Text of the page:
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In Elan-J&J Deal, Many Unanswered Questions (Wyeth Being One)

Johnson & Johnson's investment of $1 billion for an 18.34 percent stake in Elan raises more questions than answers. It promises to bring Elan's Alzheimer's candidate, bapineuzumab, to market but details of exactly how that will happen have yet to be revealed.

On its face, the deal seems to provide some adult supervision -- in the form of J&J -- at Elan. J&J gets a seat on the board at Elan, joining ex-Abbott Labs CEO Jack Schuler as yet another outsider that wll be unlikely to tolerate the private-jet-loving antics of Elan CEO Kelly Martin. Martin et al were facing a potentially hostile shareholder meeting in July if they came with no plan for the company. Now they have one.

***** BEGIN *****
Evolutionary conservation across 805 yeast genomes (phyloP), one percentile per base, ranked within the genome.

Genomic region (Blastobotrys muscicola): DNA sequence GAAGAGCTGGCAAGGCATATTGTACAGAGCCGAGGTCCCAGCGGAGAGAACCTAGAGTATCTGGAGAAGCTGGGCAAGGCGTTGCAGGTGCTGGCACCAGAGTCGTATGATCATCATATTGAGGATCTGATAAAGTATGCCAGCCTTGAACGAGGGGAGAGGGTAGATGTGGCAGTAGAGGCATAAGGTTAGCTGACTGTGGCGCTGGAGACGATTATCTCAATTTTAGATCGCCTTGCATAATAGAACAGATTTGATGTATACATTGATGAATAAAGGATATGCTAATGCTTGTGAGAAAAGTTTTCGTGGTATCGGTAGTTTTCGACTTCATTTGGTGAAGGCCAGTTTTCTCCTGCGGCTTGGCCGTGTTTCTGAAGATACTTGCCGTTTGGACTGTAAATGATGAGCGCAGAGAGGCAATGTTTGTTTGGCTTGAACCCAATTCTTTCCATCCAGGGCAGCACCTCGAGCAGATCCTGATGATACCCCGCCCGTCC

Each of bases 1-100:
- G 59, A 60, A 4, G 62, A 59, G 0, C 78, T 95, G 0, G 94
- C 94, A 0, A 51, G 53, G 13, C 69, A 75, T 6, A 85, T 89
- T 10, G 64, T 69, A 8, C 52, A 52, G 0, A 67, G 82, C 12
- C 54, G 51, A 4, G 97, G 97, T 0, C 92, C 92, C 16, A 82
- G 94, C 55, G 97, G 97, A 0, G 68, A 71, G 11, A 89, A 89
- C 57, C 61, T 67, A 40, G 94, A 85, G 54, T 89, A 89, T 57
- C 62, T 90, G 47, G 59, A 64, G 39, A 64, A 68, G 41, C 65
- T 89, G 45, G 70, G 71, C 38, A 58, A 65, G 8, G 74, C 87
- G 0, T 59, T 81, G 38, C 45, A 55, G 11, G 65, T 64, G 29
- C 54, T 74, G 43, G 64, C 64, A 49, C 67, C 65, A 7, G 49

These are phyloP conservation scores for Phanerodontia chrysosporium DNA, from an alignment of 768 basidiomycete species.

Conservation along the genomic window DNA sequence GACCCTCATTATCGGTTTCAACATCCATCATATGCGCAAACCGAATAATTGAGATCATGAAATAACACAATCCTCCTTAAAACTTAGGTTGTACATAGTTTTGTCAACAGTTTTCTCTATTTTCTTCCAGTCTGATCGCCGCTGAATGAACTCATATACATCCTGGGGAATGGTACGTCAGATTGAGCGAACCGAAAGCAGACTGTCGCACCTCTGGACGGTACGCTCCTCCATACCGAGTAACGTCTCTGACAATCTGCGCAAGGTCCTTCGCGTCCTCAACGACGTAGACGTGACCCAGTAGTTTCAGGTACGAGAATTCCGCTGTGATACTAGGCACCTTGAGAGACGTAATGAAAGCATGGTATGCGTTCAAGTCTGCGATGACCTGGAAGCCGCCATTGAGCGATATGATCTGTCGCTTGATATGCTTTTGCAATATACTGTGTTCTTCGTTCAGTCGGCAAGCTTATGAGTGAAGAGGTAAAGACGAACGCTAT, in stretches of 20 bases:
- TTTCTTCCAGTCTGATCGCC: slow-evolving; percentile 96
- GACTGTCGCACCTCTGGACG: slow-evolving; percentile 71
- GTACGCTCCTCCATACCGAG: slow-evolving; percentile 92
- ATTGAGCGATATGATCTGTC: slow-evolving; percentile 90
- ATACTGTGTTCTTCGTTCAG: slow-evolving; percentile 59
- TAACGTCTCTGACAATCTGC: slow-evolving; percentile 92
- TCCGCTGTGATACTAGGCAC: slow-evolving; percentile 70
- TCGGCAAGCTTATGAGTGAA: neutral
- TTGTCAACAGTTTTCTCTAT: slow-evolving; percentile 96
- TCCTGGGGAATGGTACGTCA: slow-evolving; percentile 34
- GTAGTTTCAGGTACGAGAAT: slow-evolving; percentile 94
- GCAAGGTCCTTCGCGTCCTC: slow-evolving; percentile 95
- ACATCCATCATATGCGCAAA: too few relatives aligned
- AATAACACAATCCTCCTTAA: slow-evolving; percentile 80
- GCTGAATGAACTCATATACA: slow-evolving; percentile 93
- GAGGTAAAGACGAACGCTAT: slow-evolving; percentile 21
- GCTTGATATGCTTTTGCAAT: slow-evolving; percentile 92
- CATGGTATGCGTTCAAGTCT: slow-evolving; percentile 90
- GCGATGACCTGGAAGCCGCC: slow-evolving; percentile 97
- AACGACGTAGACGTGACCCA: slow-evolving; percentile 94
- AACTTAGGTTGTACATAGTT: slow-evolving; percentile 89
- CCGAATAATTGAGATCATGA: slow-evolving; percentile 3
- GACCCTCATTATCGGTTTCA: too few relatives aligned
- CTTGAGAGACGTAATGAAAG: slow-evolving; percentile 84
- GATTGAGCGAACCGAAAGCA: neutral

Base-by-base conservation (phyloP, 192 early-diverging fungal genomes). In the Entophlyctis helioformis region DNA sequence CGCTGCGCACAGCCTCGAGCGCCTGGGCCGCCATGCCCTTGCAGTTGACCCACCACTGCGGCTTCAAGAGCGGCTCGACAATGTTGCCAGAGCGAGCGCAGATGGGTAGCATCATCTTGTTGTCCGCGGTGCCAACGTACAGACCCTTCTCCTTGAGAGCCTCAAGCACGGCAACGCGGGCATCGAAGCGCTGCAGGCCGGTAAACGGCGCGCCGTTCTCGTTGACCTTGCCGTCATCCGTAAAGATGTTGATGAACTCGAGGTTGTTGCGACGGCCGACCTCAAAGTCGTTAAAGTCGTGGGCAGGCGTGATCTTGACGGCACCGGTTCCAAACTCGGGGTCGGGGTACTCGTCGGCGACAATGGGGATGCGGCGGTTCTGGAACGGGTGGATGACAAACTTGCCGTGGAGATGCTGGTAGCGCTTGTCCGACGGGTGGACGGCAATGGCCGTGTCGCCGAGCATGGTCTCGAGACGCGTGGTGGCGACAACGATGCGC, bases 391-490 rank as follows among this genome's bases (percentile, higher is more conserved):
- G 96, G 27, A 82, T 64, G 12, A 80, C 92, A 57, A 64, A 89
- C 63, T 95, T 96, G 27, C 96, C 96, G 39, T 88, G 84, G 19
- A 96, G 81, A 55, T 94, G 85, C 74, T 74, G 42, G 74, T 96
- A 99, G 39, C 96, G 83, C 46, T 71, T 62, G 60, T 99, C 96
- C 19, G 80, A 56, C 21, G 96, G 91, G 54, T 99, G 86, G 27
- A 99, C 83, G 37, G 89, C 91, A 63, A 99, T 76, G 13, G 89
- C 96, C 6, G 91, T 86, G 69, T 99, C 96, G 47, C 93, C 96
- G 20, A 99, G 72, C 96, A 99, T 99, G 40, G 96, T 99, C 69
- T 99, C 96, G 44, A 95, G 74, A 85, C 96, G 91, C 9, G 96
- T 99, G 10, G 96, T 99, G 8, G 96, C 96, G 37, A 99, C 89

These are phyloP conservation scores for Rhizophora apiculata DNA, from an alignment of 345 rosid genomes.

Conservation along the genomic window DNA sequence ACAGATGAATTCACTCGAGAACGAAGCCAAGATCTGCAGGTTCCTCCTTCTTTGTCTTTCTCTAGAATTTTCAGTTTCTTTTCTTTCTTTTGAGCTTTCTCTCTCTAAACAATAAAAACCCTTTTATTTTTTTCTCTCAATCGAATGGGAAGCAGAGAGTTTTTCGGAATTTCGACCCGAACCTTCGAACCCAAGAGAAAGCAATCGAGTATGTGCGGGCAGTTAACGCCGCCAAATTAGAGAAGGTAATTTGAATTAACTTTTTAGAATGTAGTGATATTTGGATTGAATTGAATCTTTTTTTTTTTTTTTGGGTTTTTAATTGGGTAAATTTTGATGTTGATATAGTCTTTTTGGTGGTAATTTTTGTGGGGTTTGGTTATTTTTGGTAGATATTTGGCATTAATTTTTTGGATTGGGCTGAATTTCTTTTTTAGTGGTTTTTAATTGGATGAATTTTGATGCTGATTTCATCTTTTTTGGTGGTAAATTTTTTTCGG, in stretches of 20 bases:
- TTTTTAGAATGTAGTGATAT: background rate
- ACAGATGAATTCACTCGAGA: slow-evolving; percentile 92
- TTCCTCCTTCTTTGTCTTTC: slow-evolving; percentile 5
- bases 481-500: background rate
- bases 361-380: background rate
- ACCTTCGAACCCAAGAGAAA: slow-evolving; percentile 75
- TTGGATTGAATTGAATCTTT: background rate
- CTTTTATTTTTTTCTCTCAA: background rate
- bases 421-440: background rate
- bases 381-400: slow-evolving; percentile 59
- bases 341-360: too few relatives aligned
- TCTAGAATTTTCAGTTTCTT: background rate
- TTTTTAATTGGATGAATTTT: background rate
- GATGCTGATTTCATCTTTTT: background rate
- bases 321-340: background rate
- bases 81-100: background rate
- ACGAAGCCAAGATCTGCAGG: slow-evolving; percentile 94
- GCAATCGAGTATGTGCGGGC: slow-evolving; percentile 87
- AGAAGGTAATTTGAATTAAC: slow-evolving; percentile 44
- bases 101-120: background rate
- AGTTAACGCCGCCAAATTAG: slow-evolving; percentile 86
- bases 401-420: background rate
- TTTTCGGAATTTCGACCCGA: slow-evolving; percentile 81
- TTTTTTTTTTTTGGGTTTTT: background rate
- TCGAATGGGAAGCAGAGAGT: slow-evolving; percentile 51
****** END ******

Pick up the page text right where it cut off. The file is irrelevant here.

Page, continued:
However, J&J's input has its limits. A standstill provision prevents J&J from taking any more Elan shares for five more years, according to Seeking Alpha.

That ensures Martin will stay in the driving seat at Elan even though he apparently has no idea how he will sell bapineuzumab if it gets approved. The problem is that Elan has an agreement with Wyeth that gives Wyeth the right to take outright control of bapi in the event of a change of control. (While J&J's stake is less than a change of control, it will have a controlling stake in the new company that Elan and J&J are stting up to market bapi.)

Martin admitted the situation is "complicated."

As In Vivo points out, Elan executed its deal with J&J before it was due to execute a deal with Wyeth agreeing on how to split revenues from bapi:

... as of yet, there is absolutely no commercial agreement in place for what happens when and if the drugs that emerge from this collaboration get approved.

... Elan and Wyeth's original April 2000 deal did not include specific provisions for a commercial strategy, details that the companies were scheduled to iron out in the second half of this year.

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